At the home, Ellen meets her potential love interest Luke (Alex Sharp), a British dancer with a bum knee, whose depression over his injury has triggered anorexia. I didn’t believe a second of this livewire, wise-cracking, Dashiell Hammett-quoting character, but, hey, at least he’s entertaining. The other patients in the group home include a pregnant young woman (she’s nicknamed “unicorn,” since most anorexics stop getting their period), a girl who hides her vomit in a bag under her bed, and another girl who pushes laxatives like a drug dealer. They are all thinly sketched out.
The best thing about the film? It really seems to get anorexia. A scene where Ellen goes on a date with Luke to a Chinese restaurant and proceeds to chew and spit out all of her food is both sad and shocking. Also ringing painfully true: the fact that Ellen knows the exact calorie count of every bit of food she consumes and the way she constantly measures the circumference of her arm—she wants it to be as thin as her index finger and thumb forming a circle. And the film understands that anorexia is not really about losing weight at all: It’s an addiction, an attempt to gain control of the body in a hostile world, and, often, a response to sexual abuse (although not necessarily in Ellen’s case—the film is a bit vague on that front).
As for Lily Collins, she’s excellent in the lead role, disappearing deeply into the character, never holding back on the grim realities of the disease, but even her presence is a bit troubling. For starters, even in her emaciated form (the actress lost a lot of weight for the part although her sickly appearance is, of course, also aided by makeup), Collins is a beauty—and with oversized sunglasses and Ellen’s ever-present cigarettes, she could almost be described as glamorous. Of course, I’m sure glamorizing anorexia is the last thing on earth Noxon and co. wanted to do—again, the film is unflinching in its depiction of anorexia’s ugly truths, including the fact that Ellen’s arms get hairier to keep her warm—but hiring a plainer actress would’ve gone a long way. (This is not unique to this film, of course: It’s also true of literally every film about junkies.) Even more concerning: Collins herself has been open about a history with eating disorders (Noxon as well). I understand why that makes her uniquely qualified to play the part, but it does raise the question: Was it irresponsible of the filmmakers to allow her to lose so much weight? I’m not a social worker or a therapist, so I don’t have the answer to that, but it certainly made me uneasy.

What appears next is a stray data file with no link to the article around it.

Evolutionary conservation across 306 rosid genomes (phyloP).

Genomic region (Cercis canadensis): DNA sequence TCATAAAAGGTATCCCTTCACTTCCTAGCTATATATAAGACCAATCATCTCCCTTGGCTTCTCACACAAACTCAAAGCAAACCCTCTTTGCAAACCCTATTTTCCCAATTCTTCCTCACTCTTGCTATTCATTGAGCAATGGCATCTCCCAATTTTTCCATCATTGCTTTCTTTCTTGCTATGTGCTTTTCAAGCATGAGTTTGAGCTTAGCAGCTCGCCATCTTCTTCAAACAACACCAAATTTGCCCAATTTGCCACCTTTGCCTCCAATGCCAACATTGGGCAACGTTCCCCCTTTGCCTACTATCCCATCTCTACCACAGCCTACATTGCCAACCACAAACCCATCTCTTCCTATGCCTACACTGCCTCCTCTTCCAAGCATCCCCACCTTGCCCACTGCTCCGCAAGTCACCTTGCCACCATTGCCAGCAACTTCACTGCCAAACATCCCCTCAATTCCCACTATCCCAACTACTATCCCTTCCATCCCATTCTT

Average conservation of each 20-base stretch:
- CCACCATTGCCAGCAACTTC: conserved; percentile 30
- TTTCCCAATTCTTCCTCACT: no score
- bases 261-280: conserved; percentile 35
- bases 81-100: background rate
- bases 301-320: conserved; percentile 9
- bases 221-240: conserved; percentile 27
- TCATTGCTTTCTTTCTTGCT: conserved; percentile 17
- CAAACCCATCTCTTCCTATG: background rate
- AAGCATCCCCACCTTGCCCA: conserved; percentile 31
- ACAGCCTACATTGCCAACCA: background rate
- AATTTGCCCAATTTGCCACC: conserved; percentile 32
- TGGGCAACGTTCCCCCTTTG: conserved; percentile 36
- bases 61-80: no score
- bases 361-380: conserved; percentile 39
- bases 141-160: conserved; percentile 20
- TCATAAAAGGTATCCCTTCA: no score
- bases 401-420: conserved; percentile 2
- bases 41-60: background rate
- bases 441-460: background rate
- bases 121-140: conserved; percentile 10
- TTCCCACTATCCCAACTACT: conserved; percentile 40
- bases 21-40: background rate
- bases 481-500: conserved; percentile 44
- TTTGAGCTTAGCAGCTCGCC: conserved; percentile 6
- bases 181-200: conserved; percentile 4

To the Bone comes complete with a pat ending that seems a bit rushed. I honestly think the film might’ve worked better as a mini-series—they could’ve fleshed out all the supporting characters and given Ellen’s recovery a better, more realistic pace. As it is, it’s maddeningly inconsistent, a film that is constantly reminding you of how much better it should be.
To the Bone is now streaming on Netflix.